Andrew Norwell deal shows Jaguars prioritized run game over Allen Robinson

Norwell sets the market for O-linemen (0:52)

Adam Schefter reports on Andrew Norwell's impending 5-year $66.5 million deal with Jacksonville. (0:52)

JACKSONVILLE, Fla. -- The Jacksonville Jaguars led the NFL in rushing in 2017, but the production dropped off significantly in the second half of the season. Coach Doug Marrone even partially blamed the running game's inefficiency as part of the reason the Jaguars weren't able to hold on to a fourth-quarter lead in the AFC Championship Game.

That clearly made the offensive line a priority in free agency, and the Jaguars' decision to give Andrew Norwell a five-year deal worth $66.5 million with $30 million guaranteed reflects that. One year after general manager Dave Caldwell said they shied away from signing guard Kevin Zeitler because of the price tag (Zeitler ended up getting $12 million annually from Cleveland), the Jaguars will pay Norwell $13.3 million annually, which makes him the highest-paid guard in the league.

It will be money well spent. Norwell was the No. 1 offensive lineman available in free agency, a first-team All-Pro who did not allow a sack or a quarterback hit (per Pro Football Focus) in 2017. He has started 45 of a possible 48 games over the past three seasons in Carolina and helped the Panthers finish fourth, 10th, and second in the NFL in rushing in those three seasons.

Norwell will slide into the starting spot at left guard next to second-year left tackle Cam Robinson, and that instantly makes the left side of the line the offense’s strength. Expect to see Leonard Fournette running to the left side late in games as the Jaguars try to secure victories. That was hit-or-miss last season.

The Jaguars averaged 141.4 yards per game, but their production dropped off significantly over the final six games. The Jaguars averaged 51.3 fewer rushing yards per game in Weeks 12-17 than they did in the first 11 weeks.

The Jaguars ran for at least 135 yards nine times in their first 10 games and failed to crack 100 yards just once (99 yards in Week 2). But in the final six games, the Jaguars surpassed 100 yards just twice. They needed to upgrade the interior of the offensive line, and by early Tuesday morning it was clear they had Norwell as a much higher priority over re-signing receiver Allen Robinson.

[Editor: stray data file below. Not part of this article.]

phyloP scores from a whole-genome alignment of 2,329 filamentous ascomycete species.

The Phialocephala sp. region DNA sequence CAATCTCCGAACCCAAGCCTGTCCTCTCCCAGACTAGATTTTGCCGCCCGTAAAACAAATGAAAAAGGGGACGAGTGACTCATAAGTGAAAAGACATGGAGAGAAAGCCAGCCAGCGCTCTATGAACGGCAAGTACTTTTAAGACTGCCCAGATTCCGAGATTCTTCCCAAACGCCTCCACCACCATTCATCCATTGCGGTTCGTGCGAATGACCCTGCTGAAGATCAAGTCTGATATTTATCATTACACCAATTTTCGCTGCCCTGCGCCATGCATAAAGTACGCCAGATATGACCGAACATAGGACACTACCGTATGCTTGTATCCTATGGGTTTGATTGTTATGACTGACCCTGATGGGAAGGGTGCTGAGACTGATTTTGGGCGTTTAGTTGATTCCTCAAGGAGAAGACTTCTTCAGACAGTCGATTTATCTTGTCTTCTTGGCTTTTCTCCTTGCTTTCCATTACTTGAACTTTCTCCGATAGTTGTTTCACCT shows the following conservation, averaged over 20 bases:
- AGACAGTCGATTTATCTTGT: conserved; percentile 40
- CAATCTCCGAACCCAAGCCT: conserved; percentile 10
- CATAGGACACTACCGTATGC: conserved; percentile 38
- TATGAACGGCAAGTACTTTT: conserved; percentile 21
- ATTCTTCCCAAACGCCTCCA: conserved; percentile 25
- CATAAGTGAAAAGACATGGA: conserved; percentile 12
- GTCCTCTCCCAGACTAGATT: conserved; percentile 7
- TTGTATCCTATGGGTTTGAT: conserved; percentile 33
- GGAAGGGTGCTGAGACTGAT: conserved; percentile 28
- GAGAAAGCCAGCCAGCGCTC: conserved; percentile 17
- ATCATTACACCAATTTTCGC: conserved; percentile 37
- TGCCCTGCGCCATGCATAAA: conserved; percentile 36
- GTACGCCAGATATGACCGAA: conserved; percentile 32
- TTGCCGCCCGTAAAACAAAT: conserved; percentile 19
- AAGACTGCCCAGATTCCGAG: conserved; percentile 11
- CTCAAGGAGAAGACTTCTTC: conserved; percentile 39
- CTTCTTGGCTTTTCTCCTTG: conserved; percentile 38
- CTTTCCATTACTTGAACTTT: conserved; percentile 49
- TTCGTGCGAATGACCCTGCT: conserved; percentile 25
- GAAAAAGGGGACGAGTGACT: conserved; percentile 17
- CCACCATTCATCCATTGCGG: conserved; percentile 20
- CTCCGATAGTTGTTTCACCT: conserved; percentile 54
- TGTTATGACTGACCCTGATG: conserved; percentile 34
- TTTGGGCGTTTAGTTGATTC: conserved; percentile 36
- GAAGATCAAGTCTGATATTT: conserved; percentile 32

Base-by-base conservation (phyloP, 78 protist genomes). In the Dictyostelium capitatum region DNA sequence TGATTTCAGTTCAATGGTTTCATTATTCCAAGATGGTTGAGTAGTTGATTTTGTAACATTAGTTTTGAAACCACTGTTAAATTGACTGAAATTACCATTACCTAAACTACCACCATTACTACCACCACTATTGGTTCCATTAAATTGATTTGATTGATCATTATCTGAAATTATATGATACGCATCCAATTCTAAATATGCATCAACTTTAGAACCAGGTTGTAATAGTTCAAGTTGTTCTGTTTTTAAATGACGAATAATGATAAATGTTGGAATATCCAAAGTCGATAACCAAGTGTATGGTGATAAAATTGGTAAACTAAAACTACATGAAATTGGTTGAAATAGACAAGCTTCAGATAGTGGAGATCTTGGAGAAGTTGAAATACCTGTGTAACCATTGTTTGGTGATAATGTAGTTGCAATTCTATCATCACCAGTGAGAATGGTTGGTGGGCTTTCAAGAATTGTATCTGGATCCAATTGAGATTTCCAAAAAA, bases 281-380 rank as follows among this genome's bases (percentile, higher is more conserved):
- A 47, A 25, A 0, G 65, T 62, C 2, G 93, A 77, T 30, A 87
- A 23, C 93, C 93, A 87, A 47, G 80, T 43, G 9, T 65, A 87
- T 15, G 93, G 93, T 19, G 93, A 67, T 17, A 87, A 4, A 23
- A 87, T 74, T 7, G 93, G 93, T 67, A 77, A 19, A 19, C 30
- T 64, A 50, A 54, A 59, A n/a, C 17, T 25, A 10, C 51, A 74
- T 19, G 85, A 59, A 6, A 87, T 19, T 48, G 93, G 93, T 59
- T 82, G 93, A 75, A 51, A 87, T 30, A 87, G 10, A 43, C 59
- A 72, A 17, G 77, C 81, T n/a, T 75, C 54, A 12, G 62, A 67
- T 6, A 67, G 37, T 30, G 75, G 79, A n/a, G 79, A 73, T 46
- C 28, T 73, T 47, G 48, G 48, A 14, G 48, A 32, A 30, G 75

The Jaguars declined to use the franchise tag on Robinson, which would have paid him $15.982 million in 2018; they apparently weren’t willing to get close to that number. The Bears are willing: They'll be paying him $14 million annually over three years, per ESPN’s Josina Anderson.

The move to not re-sign Robinson, however, has considerably ramped up the pressure on second-year receivers Dede Westbrook and Keelan Cole. The Jaguars expect them to make a leap anyway, but it’s now imperative that one of them become the downfield threat the passing game didn’t have last season.

Westbrook and Cole had solid rookie seasons considering the circumstances each faced. Cole made the team as an undrafted player out of Kentucky Wesleyan and was settled into the No. 4 receiver role until Robinson’s torn left ACL in the opener thrust him into a role for which he clearly wasn’t ready.

He struggled early but became more productive as he grew more comfortable, though he had several instances in which he short-armed a pass to avoid contact over the middle. Cole finished with 42 catches for 748 yards and three touchdowns.

Westbrook missed the first nine games while recovering from sports hernia surgery in early September. He still caught 27 passes for 339 yards and one touchdown in the final seven games.

But the two players were not as productive in the playoffs, combining to catch just 10 passes for 167 yards in the three games. Most of that yardage came on Cole’s 45-yard catch against Pittsburgh, a critical play in the Jaguars' 45-42 victory.

Even if the Jaguars bring back Marqise Lee, who led them with 56 catches in 2017, they don’t have an established downfield threat. Allen Hurns (39 catches in 2017) has missed 11 games over the past two seasons after missing just one in his first two, and his production has dropped off considerably since he averaged 16.1 yards per catch in 2015.

The run game took priority over Robinson in the first day of the legal tampering period. The next step needs to be adding a veteran receiver.